Created attachment 7191 [details]
C program showing an slow behavior of sin/cos
When computing expressions containing sin() and cos() (and possibly more), I am experiencing very slow performance.
In the attachment you can see a program that takes around 2.3 sec on my Intel(R) Core(TM) i5-3380M CPU @ 2.90GHz using openSUSE 12.3 (latest) and glibc 2.17, while in a virtual machine inside this machine (using VirtualBox here) with no support for AVX the time for executing the same code goes down to 0.436 sec (5x faster). The virtual machine uses Ubuntu Quantal 64 bit with glibc (libc6) 2.15.
The fact that supports my suspicion that AVX support is flaky in libm is that 'perf top' is reporting the next usage in my machine:
49.72% libm-2.17.so [.] feraiseexcept
21.34% libm-2.17.so [.] __cos_avx
20.75% libm-2.17.so [.] __sin_avx
2.26% bug-avx [.] main
so apparently the AVX versions of cos and sin are incorrectly raising floating point exceptions (feraiseexcept) that should not happen. In my virtual machine (Ubuntu Quantal 64, glibc 2.15) 'perf top' reports this:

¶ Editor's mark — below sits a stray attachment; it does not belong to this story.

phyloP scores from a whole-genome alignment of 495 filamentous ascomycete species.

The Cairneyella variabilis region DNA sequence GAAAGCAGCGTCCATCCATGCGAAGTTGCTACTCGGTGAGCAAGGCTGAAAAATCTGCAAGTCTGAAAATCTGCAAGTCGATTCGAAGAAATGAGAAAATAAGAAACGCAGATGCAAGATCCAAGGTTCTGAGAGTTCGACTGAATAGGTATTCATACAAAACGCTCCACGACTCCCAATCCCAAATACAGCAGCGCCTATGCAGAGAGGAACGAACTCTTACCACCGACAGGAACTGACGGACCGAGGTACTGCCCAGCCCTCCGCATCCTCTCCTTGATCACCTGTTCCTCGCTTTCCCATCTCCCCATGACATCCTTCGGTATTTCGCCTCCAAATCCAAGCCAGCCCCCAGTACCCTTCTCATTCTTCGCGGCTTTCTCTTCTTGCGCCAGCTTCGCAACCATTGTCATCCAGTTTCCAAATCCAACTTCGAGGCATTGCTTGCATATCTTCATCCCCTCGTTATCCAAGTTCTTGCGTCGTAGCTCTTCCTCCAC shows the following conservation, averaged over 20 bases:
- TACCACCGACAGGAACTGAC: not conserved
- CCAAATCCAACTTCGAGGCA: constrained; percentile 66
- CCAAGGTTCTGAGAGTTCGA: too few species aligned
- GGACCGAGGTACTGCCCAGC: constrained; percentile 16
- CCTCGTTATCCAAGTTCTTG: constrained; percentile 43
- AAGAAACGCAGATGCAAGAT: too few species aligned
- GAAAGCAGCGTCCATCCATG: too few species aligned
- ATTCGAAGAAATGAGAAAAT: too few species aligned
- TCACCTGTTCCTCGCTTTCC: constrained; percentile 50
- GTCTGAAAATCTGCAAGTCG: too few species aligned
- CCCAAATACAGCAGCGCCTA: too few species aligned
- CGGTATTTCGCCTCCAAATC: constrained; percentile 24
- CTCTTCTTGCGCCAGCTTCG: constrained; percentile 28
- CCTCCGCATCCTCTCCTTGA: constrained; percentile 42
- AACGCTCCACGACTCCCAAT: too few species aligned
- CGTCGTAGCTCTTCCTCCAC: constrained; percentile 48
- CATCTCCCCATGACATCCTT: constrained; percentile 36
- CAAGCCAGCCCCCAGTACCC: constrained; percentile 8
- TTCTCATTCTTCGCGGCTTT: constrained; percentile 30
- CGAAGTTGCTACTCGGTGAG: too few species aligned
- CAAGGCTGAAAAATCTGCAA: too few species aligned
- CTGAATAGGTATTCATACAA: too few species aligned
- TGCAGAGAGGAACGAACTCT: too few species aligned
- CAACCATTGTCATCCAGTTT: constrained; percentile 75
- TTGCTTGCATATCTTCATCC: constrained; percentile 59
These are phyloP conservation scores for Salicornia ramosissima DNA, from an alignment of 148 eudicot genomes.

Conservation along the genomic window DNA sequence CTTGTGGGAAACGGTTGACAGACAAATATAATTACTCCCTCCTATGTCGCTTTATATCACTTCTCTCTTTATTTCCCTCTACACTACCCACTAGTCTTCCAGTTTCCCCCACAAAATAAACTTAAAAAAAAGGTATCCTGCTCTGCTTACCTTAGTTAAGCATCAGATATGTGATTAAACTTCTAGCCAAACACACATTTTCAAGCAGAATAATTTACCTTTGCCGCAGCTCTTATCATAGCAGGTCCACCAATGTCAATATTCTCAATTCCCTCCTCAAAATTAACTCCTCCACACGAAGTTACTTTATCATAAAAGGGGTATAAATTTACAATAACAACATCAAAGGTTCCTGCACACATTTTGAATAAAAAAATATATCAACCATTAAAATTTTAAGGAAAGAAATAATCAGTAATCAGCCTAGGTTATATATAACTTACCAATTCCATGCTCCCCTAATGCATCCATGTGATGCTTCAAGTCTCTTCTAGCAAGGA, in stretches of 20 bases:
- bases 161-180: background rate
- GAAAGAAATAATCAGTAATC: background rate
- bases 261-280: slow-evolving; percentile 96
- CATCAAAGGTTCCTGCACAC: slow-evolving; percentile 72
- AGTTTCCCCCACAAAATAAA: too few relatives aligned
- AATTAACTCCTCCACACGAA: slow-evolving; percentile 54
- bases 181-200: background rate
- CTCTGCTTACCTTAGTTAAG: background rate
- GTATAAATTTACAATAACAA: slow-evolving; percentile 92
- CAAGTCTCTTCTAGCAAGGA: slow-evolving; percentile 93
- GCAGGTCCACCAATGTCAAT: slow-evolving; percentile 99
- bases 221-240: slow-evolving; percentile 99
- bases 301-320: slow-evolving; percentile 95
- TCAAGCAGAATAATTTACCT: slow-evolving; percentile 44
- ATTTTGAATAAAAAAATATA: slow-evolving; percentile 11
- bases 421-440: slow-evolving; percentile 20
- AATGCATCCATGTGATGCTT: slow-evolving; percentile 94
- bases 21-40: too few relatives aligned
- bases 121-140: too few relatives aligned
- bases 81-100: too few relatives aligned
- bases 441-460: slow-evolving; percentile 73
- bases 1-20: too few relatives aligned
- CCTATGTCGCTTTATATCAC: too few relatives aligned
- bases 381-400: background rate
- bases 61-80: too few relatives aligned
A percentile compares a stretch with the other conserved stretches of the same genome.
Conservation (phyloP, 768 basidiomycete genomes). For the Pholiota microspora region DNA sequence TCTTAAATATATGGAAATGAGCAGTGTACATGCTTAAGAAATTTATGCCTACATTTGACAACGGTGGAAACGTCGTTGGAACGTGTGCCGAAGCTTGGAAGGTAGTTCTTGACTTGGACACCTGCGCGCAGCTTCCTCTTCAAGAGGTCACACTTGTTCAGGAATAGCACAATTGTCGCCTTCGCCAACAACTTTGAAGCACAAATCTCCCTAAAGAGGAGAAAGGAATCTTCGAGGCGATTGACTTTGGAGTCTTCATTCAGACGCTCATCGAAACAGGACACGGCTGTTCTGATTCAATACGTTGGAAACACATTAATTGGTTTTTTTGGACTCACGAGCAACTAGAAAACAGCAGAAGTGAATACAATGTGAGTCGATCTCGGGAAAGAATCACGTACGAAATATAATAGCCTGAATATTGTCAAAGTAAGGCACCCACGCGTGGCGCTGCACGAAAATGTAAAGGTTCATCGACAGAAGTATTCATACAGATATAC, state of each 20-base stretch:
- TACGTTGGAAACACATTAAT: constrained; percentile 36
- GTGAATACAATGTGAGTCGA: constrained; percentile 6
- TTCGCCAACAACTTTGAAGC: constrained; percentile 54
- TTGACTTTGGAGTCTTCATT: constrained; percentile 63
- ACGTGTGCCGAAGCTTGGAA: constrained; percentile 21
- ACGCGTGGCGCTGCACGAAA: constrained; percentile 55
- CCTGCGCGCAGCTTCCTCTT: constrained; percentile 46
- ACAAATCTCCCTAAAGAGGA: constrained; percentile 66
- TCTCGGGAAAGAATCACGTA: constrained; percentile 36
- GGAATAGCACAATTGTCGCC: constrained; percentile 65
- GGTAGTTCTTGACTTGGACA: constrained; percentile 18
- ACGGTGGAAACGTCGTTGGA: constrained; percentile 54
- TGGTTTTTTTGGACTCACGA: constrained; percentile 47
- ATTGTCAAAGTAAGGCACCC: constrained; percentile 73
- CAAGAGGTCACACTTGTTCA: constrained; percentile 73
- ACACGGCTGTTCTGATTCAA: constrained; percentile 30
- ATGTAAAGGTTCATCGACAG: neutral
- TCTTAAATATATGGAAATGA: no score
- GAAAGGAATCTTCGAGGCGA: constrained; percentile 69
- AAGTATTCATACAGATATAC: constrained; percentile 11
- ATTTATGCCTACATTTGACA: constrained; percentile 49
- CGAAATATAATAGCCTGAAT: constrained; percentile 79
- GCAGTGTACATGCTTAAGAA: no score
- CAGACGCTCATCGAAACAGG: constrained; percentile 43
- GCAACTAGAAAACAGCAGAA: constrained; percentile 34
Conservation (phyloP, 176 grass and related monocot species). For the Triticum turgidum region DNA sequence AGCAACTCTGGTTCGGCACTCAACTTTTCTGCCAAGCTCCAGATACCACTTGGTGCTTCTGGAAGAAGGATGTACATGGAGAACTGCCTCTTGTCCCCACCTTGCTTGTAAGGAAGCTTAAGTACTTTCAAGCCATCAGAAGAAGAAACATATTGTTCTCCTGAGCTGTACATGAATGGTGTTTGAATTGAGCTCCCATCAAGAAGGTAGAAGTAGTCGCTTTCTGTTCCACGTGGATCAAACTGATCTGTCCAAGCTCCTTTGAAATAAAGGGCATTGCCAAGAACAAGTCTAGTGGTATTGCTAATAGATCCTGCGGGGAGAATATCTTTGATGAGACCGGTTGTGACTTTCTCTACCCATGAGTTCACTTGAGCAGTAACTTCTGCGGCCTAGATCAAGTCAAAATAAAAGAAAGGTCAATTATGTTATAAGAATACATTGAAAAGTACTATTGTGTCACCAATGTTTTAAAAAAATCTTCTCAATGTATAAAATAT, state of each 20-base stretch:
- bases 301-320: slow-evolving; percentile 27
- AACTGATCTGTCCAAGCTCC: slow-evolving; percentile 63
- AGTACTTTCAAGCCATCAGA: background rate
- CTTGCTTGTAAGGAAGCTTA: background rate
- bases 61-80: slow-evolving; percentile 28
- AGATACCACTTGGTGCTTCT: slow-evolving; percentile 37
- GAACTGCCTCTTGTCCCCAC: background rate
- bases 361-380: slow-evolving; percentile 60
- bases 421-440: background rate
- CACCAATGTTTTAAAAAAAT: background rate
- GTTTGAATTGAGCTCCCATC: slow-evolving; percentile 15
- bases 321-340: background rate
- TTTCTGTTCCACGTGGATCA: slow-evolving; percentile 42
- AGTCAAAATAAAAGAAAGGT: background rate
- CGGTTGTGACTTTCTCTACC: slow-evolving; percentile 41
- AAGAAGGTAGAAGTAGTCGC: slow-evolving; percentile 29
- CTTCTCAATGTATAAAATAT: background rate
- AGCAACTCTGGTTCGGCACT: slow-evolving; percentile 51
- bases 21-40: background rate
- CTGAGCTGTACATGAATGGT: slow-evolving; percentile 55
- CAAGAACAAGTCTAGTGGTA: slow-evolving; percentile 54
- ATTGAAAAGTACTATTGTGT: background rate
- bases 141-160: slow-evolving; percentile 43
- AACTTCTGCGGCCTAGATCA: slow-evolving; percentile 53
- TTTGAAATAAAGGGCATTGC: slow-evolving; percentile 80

61.52% libm-2.15.so [.] sincos
8.50% perf_3.5.0-21 [.] 0x00000000000413f0
6.45% libc-2.15.so [.] 0x000000000008044b
5.96% bug-avx [.] main
We tried a another native OS, Fedora 19, which comes with glibc 2.17 and with a processor that supports AVX, and we are getting an important slowdown too.
I'm closing this as a duplicate of 14412. This issue is fixed in 2.18 and needs to be backported by the distributions to 2.17 and included in their releases.
*** This bug has been marked as a duplicate of bug 14412 ***
Do you recall which commit in glibc resolved the issue?
(In reply to David Abdurachmanov from comment #2)
> Do you recall which commit in glibc resolved the issue?
There are a whole series of commits for each relevant architecture which requires eliding the save/restore of rounding modes around the relevant functions that only operate correctly in round-to-nearest. So it isn't easy to point out just one commit. It matters the architecture and other factors like incremental improvements.